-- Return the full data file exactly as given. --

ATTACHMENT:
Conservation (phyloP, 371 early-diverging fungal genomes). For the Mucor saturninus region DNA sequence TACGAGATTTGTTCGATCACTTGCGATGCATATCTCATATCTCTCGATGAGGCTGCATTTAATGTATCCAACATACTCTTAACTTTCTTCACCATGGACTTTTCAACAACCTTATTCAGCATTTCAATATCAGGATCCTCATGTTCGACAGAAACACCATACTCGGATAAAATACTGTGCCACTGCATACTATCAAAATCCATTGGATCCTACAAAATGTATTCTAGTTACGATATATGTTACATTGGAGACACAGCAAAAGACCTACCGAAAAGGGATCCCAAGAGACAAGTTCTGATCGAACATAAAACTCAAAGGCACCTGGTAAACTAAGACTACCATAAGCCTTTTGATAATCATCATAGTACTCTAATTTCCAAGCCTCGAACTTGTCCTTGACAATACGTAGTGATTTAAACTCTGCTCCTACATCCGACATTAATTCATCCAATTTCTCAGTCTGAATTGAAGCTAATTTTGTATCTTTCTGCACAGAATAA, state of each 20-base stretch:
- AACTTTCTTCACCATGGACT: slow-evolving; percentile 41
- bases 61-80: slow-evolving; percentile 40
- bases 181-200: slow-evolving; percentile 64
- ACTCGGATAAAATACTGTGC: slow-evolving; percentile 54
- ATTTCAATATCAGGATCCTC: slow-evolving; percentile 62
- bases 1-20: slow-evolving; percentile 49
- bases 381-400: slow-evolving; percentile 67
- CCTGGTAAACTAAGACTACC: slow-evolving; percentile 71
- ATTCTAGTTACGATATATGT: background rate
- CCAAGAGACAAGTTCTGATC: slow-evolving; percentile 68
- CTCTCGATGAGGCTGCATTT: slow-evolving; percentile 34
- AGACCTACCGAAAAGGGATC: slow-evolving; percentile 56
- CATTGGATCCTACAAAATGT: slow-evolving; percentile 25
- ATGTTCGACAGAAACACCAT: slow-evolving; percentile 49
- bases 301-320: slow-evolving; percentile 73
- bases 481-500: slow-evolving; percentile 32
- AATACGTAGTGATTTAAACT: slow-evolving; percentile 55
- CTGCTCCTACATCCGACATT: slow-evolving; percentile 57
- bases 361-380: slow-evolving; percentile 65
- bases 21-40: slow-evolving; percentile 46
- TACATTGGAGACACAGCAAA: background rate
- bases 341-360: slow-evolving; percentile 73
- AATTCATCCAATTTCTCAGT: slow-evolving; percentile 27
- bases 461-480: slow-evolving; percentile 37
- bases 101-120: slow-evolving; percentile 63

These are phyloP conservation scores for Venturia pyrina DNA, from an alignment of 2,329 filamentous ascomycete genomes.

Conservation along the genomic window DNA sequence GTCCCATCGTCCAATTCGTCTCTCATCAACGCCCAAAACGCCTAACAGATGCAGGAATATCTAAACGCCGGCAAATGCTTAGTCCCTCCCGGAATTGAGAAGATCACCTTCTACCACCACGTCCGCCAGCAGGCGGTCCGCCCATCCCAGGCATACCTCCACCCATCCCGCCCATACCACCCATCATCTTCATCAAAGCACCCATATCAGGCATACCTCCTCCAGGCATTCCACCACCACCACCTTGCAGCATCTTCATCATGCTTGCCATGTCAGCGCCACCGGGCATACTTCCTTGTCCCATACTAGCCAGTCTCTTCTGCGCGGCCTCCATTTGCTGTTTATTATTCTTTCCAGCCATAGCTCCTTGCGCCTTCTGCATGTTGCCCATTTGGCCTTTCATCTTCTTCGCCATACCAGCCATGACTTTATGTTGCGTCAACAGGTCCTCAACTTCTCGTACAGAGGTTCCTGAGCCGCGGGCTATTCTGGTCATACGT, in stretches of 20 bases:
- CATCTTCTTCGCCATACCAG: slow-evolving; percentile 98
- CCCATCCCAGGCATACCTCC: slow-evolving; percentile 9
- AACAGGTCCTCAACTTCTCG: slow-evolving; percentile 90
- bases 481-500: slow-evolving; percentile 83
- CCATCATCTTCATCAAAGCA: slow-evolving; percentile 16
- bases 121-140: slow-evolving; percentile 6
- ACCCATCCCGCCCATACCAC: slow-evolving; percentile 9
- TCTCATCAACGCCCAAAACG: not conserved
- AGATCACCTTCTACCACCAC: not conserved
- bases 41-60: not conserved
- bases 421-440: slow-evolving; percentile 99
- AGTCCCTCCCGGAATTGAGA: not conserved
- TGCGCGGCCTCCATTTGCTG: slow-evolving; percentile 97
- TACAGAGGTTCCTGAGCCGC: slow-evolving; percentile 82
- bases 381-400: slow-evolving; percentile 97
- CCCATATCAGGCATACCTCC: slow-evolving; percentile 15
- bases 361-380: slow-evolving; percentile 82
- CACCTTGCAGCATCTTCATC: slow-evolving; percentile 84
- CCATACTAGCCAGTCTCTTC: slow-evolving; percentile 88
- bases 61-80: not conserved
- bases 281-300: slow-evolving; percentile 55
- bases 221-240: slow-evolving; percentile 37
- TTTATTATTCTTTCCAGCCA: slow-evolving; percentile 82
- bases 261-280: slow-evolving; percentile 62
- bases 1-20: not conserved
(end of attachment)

Conservation (phyloP, 371 early-diverging fungal genomes). For the Mucor saturninus region DNA sequence TACGAGATTTGTTCGATCACTTGCGATGCATATCTCATATCTCTCGATGAGGCTGCATTTAATGTATCCAACATACTCTTAACTTTCTTCACCATGGACTTTTCAACAACCTTATTCAGCATTTCAATATCAGGATCCTCATGTTCGACAGAAACACCATACTCGGATAAAATACTGTGCCACTGCATACTATCAAAATCCATTGGATCCTACAAAATGTATTCTAGTTACGATATATGTTACATTGGAGACACAGCAAAAGACCTACCGAAAAGGGATCCCAAGAGACAAGTTCTGATCGAACATAAAACTCAAAGGCACCTGGTAAACTAAGACTACCATAAGCCTTTTGATAATCATCATAGTACTCTAATTTCCAAGCCTCGAACTTGTCCTTGACAATACGTAGTGATTTAAACTCTGCTCCTACATCCGACATTAATTCATCCAATTTCTCAGTCTGAATTGAAGCTAATTTTGTATCTTTCTGCACAGAATAA, state of each 20-base stretch:
- AACTTTCTTCACCATGGACT: slow-evolving; percentile 41
- bases 61-80: slow-evolving; percentile 40
- bases 181-200: slow-evolving; percentile 64
- ACTCGGATAAAATACTGTGC: slow-evolving; percentile 54
- ATTTCAATATCAGGATCCTC: slow-evolving; percentile 62
- bases 1-20: slow-evolving; percentile 49
- bases 381-400: slow-evolving; percentile 67
- CCTGGTAAACTAAGACTACC: slow-evolving; percentile 71
- ATTCTAGTTACGATATATGT: background rate
- CCAAGAGACAAGTTCTGATC: slow-evolving; percentile 68
- CTCTCGATGAGGCTGCATTT: slow-evolving; percentile 34
- AGACCTACCGAAAAGGGATC: slow-evolving; percentile 56
- CATTGGATCCTACAAAATGT: slow-evolving; percentile 25
- ATGTTCGACAGAAACACCAT: slow-evolving; percentile 49
- bases 301-320: slow-evolving; percentile 73
- bases 481-500: slow-evolving; percentile 32
- AATACGTAGTGATTTAAACT: slow-evolving; percentile 55
- CTGCTCCTACATCCGACATT: slow-evolving; percentile 57
- bases 361-380: slow-evolving; percentile 65
- bases 21-40: slow-evolving; percentile 46
- TACATTGGAGACACAGCAAA: background rate
- bases 341-360: slow-evolving; percentile 73
- AATTCATCCAATTTCTCAGT: slow-evolving; percentile 27
- bases 461-480: slow-evolving; percentile 37
- bases 101-120: slow-evolving; percentile 63

These are phyloP conservation scores for Venturia pyrina DNA, from an alignment of 2,329 filamentous ascomycete genomes.

Conservation along the genomic window DNA sequence GTCCCATCGTCCAATTCGTCTCTCATCAACGCCCAAAACGCCTAACAGATGCAGGAATATCTAAACGCCGGCAAATGCTTAGTCCCTCCCGGAATTGAGAAGATCACCTTCTACCACCACGTCCGCCAGCAGGCGGTCCGCCCATCCCAGGCATACCTCCACCCATCCCGCCCATACCACCCATCATCTTCATCAAAGCACCCATATCAGGCATACCTCCTCCAGGCATTCCACCACCACCACCTTGCAGCATCTTCATCATGCTTGCCATGTCAGCGCCACCGGGCATACTTCCTTGTCCCATACTAGCCAGTCTCTTCTGCGCGGCCTCCATTTGCTGTTTATTATTCTTTCCAGCCATAGCTCCTTGCGCCTTCTGCATGTTGCCCATTTGGCCTTTCATCTTCTTCGCCATACCAGCCATGACTTTATGTTGCGTCAACAGGTCCTCAACTTCTCGTACAGAGGTTCCTGAGCCGCGGGCTATTCTGGTCATACGT, in stretches of 20 bases:
- CATCTTCTTCGCCATACCAG: slow-evolving; percentile 98
- CCCATCCCAGGCATACCTCC: slow-evolving; percentile 9
- AACAGGTCCTCAACTTCTCG: slow-evolving; percentile 90
- bases 481-500: slow-evolving; percentile 83
- CCATCATCTTCATCAAAGCA: slow-evolving; percentile 16
- bases 121-140: slow-evolving; percentile 6
- ACCCATCCCGCCCATACCAC: slow-evolving; percentile 9
- TCTCATCAACGCCCAAAACG: not conserved
- AGATCACCTTCTACCACCAC: not conserved
- bases 41-60: not conserved
- bases 421-440: slow-evolving; percentile 99
- AGTCCCTCCCGGAATTGAGA: not conserved
- TGCGCGGCCTCCATTTGCTG: slow-evolving; percentile 97
- TACAGAGGTTCCTGAGCCGC: slow-evolving; percentile 82
- bases 381-400: slow-evolving; percentile 97
- CCCATATCAGGCATACCTCC: slow-evolving; percentile 15
- bases 361-380: slow-evolving; percentile 82
- CACCTTGCAGCATCTTCATC: slow-evolving; percentile 84
- CCATACTAGCCAGTCTCTTC: slow-evolving; percentile 88
- bases 61-80: not conserved
- bases 281-300: slow-evolving; percentile 55
- bases 221-240: slow-evolving; percentile 37
- TTTATTATTCTTTCCAGCCA: slow-evolving; percentile 82
- bases 261-280: slow-evolving; percentile 62
- bases 1-20: not conserved